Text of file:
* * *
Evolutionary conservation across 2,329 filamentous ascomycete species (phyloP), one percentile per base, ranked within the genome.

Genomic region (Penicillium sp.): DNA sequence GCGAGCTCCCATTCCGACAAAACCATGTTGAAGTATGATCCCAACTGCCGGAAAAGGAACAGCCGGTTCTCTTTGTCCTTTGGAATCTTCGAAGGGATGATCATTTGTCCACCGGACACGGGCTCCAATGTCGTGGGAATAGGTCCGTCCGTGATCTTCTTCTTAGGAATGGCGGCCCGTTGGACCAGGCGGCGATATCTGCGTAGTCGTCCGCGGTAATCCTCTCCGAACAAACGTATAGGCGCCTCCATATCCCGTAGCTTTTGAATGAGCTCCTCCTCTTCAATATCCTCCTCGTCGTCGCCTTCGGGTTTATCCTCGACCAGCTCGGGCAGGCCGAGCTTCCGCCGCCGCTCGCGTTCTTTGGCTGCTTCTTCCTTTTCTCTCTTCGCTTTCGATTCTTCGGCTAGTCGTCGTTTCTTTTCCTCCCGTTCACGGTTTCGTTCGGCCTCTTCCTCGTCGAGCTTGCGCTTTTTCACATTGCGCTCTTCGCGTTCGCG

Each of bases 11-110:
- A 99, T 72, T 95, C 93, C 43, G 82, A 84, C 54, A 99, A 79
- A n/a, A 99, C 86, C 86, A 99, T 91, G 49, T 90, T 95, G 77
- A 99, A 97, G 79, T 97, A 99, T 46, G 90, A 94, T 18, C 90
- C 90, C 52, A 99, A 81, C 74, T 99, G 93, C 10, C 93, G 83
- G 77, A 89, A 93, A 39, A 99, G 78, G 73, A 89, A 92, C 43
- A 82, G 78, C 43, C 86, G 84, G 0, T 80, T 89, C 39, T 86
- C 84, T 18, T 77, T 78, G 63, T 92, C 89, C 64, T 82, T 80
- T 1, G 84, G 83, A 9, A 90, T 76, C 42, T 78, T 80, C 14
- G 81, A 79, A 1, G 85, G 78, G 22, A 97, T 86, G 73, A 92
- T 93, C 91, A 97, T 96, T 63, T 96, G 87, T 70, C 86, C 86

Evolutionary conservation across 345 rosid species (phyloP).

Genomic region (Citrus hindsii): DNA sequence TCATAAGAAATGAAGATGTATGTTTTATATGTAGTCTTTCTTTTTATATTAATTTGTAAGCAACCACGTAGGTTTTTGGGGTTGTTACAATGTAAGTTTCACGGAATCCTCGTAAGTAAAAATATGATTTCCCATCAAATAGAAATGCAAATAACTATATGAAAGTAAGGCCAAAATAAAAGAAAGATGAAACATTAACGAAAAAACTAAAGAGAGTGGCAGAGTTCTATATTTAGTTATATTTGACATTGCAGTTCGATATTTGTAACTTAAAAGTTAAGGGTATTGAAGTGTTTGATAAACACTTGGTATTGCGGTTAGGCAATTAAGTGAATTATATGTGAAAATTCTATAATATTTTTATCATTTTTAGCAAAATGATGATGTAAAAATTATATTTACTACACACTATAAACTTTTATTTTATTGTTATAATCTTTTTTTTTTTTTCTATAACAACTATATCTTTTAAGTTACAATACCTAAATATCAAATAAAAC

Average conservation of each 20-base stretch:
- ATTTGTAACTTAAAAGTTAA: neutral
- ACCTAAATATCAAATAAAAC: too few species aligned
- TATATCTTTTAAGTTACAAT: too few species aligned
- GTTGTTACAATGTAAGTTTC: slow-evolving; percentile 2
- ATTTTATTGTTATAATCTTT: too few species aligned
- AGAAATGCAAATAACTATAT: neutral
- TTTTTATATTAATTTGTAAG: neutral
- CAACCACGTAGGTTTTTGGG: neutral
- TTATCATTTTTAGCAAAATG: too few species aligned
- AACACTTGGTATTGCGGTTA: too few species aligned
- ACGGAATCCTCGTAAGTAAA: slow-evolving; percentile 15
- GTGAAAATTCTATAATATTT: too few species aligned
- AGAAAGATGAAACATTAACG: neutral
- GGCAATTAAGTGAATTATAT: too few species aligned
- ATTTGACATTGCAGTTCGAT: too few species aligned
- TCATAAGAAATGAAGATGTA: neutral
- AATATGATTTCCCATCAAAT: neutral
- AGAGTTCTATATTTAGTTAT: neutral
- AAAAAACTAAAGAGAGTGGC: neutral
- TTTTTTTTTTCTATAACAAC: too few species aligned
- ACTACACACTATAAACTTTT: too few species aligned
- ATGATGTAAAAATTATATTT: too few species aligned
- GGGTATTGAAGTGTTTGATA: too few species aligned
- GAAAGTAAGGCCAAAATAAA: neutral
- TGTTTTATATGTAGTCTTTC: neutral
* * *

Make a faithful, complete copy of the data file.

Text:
Evolutionary conservation across 2,329 filamentous ascomycete species (phyloP), one percentile per base, ranked within the genome.

Genomic region (Penicillium sp.): DNA sequence GCGAGCTCCCATTCCGACAAAACCATGTTGAAGTATGATCCCAACTGCCGGAAAAGGAACAGCCGGTTCTCTTTGTCCTTTGGAATCTTCGAAGGGATGATCATTTGTCCACCGGACACGGGCTCCAATGTCGTGGGAATAGGTCCGTCCGTGATCTTCTTCTTAGGAATGGCGGCCCGTTGGACCAGGCGGCGATATCTGCGTAGTCGTCCGCGGTAATCCTCTCCGAACAAACGTATAGGCGCCTCCATATCCCGTAGCTTTTGAATGAGCTCCTCCTCTTCAATATCCTCCTCGTCGTCGCCTTCGGGTTTATCCTCGACCAGCTCGGGCAGGCCGAGCTTCCGCCGCCGCTCGCGTTCTTTGGCTGCTTCTTCCTTTTCTCTCTTCGCTTTCGATTCTTCGGCTAGTCGTCGTTTCTTTTCCTCCCGTTCACGGTTTCGTTCGGCCTCTTCCTCGTCGAGCTTGCGCTTTTTCACATTGCGCTCTTCGCGTTCGCG

Each of bases 11-110:
- A 99, T 72, T 95, C 93, C 43, G 82, A 84, C 54, A 99, A 79
- A n/a, A 99, C 86, C 86, A 99, T 91, G 49, T 90, T 95, G 77
- A 99, A 97, G 79, T 97, A 99, T 46, G 90, A 94, T 18, C 90
- C 90, C 52, A 99, A 81, C 74, T 99, G 93, C 10, C 93, G 83
- G 77, A 89, A 93, A 39, A 99, G 78, G 73, A 89, A 92, C 43
- A 82, G 78, C 43, C 86, G 84, G 0, T 80, T 89, C 39, T 86
- C 84, T 18, T 77, T 78, G 63, T 92, C 89, C 64, T 82, T 80
- T 1, G 84, G 83, A 9, A 90, T 76, C 42, T 78, T 80, C 14
- G 81, A 79, A 1, G 85, G 78, G 22, A 97, T 86, G 73, A 92
- T 93, C 91, A 97, T 96, T 63, T 96, G 87, T 70, C 86, C 86

Evolutionary conservation across 345 rosid species (phyloP).

Genomic region (Citrus hindsii): DNA sequence TCATAAGAAATGAAGATGTATGTTTTATATGTAGTCTTTCTTTTTATATTAATTTGTAAGCAACCACGTAGGTTTTTGGGGTTGTTACAATGTAAGTTTCACGGAATCCTCGTAAGTAAAAATATGATTTCCCATCAAATAGAAATGCAAATAACTATATGAAAGTAAGGCCAAAATAAAAGAAAGATGAAACATTAACGAAAAAACTAAAGAGAGTGGCAGAGTTCTATATTTAGTTATATTTGACATTGCAGTTCGATATTTGTAACTTAAAAGTTAAGGGTATTGAAGTGTTTGATAAACACTTGGTATTGCGGTTAGGCAATTAAGTGAATTATATGTGAAAATTCTATAATATTTTTATCATTTTTAGCAAAATGATGATGTAAAAATTATATTTACTACACACTATAAACTTTTATTTTATTGTTATAATCTTTTTTTTTTTTTCTATAACAACTATATCTTTTAAGTTACAATACCTAAATATCAAATAAAAC

Average conservation of each 20-base stretch:
- ATTTGTAACTTAAAAGTTAA: neutral
- ACCTAAATATCAAATAAAAC: too few species aligned
- TATATCTTTTAAGTTACAAT: too few species aligned
- GTTGTTACAATGTAAGTTTC: slow-evolving; percentile 2
- ATTTTATTGTTATAATCTTT: too few species aligned
- AGAAATGCAAATAACTATAT: neutral
- TTTTTATATTAATTTGTAAG: neutral
- CAACCACGTAGGTTTTTGGG: neutral
- TTATCATTTTTAGCAAAATG: too few species aligned
- AACACTTGGTATTGCGGTTA: too few species aligned
- ACGGAATCCTCGTAAGTAAA: slow-evolving; percentile 15
- GTGAAAATTCTATAATATTT: too few species aligned
- AGAAAGATGAAACATTAACG: neutral
- GGCAATTAAGTGAATTATAT: too few species aligned
- ATTTGACATTGCAGTTCGAT: too few species aligned
- TCATAAGAAATGAAGATGTA: neutral
- AATATGATTTCCCATCAAAT: neutral
- AGAGTTCTATATTTAGTTAT: neutral
- AAAAAACTAAAGAGAGTGGC: neutral
- TTTTTTTTTTCTATAACAAC: too few species aligned
- ACTACACACTATAAACTTTT: too few species aligned
- ATGATGTAAAAATTATATTT: too few species aligned
- GGGTATTGAAGTGTTTGATA: too few species aligned
- GAAAGTAAGGCCAAAATAAA: neutral
- TGTTTTATATGTAGTCTTTC: neutral